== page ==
• If any advertisements of drugs, any book or treatise, a journal or printed composition, dealing with any matter relating to the diseases, disorders or conditions which are otherwise prohibited, provided published from a bonafide scientific or social point of view, is sent to any registered Medical Practitioner in confidence it is exempted under this Act.
  • The advertisements of the following classes are exempted from the prohibition under this Act. If there is any advertisement published by the government or if it is done so by prior permission from the government it is exempted under the Act.
  • If a Registered Medical Practitioner displays signboard or notices on his premises denoting those treatments for some of the diseases/conditions specified in the schedule of this Act are undertaken, then that is exempted under this Act.
  • The Act also exempts advertisements of drugs in medical, pharmaceutical, scientific and technical journals. However, the distribution of such literature can be done only to hospitals, medical and research institutions, chemists and Registered Medical Practitioners.
  • There are certain conditions if fulfilled then advertisements relating to the drugs in the form of printed pamphlets in the packages of the drugs are exempted under this Act.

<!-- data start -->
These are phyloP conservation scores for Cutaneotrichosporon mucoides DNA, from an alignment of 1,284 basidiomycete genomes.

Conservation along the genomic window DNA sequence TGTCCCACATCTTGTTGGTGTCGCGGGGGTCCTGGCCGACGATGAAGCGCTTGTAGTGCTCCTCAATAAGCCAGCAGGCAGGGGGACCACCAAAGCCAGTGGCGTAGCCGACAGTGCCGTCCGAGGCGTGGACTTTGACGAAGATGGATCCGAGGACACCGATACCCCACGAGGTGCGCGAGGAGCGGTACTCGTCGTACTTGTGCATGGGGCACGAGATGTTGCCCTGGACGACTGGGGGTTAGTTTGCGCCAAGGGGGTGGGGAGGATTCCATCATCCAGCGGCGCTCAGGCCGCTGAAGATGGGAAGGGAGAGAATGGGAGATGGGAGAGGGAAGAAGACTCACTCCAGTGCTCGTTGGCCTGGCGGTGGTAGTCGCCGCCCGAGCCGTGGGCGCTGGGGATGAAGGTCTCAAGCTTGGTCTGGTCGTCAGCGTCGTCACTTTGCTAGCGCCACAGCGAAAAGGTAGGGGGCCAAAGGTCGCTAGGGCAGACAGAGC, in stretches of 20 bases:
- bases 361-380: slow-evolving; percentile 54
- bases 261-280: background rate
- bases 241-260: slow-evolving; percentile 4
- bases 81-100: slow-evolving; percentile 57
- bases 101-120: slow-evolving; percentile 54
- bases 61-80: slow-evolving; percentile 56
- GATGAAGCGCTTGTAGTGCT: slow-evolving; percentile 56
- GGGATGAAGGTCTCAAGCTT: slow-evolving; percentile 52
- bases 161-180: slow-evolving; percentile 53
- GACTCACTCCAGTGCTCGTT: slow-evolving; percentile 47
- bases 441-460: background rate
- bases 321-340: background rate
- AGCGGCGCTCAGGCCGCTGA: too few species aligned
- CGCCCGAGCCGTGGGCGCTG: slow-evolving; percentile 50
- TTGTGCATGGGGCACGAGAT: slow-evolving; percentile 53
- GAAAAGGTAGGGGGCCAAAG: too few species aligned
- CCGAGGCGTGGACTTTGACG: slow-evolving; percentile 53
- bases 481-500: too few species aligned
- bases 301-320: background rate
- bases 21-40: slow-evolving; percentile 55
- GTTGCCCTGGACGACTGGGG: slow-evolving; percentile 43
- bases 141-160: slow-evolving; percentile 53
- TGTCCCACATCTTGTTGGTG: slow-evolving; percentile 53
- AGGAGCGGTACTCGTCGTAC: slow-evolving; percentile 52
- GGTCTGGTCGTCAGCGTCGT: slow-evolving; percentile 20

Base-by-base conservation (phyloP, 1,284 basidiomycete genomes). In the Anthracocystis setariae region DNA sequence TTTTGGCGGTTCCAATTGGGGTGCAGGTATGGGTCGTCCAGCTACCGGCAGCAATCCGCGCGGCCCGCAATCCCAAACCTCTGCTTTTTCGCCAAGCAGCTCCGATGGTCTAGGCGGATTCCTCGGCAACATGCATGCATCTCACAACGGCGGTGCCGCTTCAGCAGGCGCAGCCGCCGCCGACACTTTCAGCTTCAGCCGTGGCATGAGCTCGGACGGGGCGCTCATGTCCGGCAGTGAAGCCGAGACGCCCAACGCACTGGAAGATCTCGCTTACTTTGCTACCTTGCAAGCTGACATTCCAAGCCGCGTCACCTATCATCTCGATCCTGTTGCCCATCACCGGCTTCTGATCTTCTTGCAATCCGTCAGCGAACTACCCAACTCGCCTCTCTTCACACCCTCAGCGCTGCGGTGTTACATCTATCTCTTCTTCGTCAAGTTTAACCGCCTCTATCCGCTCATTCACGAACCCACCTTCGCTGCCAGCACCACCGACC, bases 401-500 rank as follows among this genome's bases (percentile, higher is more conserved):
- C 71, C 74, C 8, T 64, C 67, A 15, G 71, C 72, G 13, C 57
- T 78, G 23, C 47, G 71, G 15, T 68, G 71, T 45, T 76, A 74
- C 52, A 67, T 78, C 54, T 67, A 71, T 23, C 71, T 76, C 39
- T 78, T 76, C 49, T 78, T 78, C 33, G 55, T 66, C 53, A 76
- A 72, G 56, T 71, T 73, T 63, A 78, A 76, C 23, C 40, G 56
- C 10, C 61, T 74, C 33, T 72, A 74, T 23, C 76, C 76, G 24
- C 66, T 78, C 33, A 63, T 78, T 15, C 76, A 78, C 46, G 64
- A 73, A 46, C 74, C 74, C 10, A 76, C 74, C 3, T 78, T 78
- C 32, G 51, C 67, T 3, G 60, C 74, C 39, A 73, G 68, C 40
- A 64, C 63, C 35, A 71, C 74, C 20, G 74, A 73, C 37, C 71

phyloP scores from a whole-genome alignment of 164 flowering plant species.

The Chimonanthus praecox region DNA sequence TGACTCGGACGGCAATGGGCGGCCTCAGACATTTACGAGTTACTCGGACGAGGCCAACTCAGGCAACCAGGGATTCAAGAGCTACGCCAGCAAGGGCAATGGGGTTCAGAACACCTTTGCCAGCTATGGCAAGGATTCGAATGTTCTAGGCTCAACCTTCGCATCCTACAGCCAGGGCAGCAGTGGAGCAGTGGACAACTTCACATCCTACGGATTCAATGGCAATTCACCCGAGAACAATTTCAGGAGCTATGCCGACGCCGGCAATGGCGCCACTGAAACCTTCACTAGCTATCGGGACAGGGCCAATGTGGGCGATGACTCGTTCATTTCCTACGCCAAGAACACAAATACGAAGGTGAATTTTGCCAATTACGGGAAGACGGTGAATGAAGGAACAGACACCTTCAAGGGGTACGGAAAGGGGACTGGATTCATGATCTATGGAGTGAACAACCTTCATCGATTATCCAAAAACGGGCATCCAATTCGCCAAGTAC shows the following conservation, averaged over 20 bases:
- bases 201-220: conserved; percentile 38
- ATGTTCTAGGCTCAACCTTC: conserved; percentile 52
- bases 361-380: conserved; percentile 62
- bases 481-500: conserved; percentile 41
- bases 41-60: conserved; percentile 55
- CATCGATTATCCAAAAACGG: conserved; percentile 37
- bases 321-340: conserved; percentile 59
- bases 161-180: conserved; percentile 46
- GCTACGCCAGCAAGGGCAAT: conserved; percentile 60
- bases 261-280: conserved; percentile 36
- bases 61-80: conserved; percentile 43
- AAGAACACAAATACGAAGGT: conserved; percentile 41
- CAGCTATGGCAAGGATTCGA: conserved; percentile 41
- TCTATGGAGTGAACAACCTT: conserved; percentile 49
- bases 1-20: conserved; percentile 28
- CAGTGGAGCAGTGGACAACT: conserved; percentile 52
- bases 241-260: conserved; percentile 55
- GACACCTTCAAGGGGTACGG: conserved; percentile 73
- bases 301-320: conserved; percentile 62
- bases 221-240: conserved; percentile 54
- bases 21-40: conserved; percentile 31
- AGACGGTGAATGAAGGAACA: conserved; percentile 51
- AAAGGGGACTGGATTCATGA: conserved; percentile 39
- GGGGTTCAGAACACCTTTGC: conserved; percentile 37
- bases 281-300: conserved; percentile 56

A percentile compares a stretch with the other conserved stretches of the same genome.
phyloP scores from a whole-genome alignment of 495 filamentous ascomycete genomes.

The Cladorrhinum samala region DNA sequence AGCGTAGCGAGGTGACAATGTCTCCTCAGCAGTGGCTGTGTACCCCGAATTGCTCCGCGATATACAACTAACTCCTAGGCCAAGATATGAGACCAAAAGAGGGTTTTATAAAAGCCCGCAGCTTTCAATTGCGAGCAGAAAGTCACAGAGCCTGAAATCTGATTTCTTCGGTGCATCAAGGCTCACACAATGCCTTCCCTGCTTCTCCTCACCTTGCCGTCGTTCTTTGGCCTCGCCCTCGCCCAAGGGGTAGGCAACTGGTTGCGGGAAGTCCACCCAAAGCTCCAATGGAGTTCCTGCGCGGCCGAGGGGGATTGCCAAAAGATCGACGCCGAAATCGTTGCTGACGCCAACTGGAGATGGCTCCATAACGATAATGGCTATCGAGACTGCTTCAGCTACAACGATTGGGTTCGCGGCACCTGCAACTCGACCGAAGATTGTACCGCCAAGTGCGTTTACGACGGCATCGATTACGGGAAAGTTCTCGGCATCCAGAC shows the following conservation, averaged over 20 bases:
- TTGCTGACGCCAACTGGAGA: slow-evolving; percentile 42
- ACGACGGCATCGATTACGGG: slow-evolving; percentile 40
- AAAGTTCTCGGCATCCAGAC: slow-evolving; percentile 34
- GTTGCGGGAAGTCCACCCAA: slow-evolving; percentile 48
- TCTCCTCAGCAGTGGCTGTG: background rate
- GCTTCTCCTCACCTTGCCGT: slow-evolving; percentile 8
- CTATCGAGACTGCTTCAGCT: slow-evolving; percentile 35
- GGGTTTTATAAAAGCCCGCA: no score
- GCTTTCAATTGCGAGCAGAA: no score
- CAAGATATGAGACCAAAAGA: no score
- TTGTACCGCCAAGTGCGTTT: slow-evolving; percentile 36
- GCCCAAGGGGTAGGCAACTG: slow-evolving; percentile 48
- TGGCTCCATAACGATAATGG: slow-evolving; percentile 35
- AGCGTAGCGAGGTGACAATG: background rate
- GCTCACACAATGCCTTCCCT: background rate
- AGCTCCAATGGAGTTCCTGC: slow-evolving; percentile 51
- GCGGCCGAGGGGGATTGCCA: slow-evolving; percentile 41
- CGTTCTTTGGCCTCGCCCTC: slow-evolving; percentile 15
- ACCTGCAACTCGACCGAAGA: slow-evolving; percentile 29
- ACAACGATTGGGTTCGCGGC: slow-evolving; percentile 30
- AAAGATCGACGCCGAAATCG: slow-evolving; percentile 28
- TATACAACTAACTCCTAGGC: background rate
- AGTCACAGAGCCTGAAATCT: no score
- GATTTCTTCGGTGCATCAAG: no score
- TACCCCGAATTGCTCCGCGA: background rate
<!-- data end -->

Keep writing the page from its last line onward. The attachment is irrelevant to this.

Recent amendments

The constitutionality of the Act was challenged in the Supreme Court and the Supreme Court struck down a part of clause(d) of Section 3 and the whole of Section 8 as invalid. This was done on the ground that the power to specify diseases by rules, and the power of seizure to a gazetted officer conferred by the section, are too wide. The Act was therefore amended to eliminate the defects pointed out by the Supreme Court in the case Hamdard Dawakhana v Union of India.

A proposal for amendment of the Act has been presented by the Union Health Ministry on 3rd February 2020. It will be then called ‘The Drugs and Magic Remedies (Objectionable Advertisements) (Amendment) Bill, 2020’. 

The Bill seeks amendment of the following sections:

  • Section 2 whereby the definition of ‘Advertisement’ has been revised. 
  • Section 3 has also been amended to include subclause (iii) which includes consultation with ayurvedic, Sidha and Unani Drugs Technical Advisory Board constituted under Section 33C of the Drugs and Cosmetics Act, 1940 in respect of Ayurvedic, Sidha and Unani system of authorities that conducted valid and proper tests under expert guidance. The Supreme court said in this case that an advertisement was definitely a form of speech but the true character was reflected by the object of its promotion medicines. 
  • The Penalty in Section 7 has been amended. In the case of first conviction, it is jail up to 2 years and a fine up to 10 lakh rupees. In the subsequent conviction, the punishment is imprisonment up to 5 years and fine up to 50 lakhs.
  • In Section 8 of the proposed bill, “Code of Criminal Procedure, 1858(5 of 1898) has been substituted by ‘the code of Criminal Procedure, 1973(2 of 1974)’.
  • The number of diseases and health conditions in the schedule of the Act have also been increased.

Various cases and judgements

The Constitutionality of the Act was challenged in the landmark case of:

  • Hamdard Dawakhana v Union of India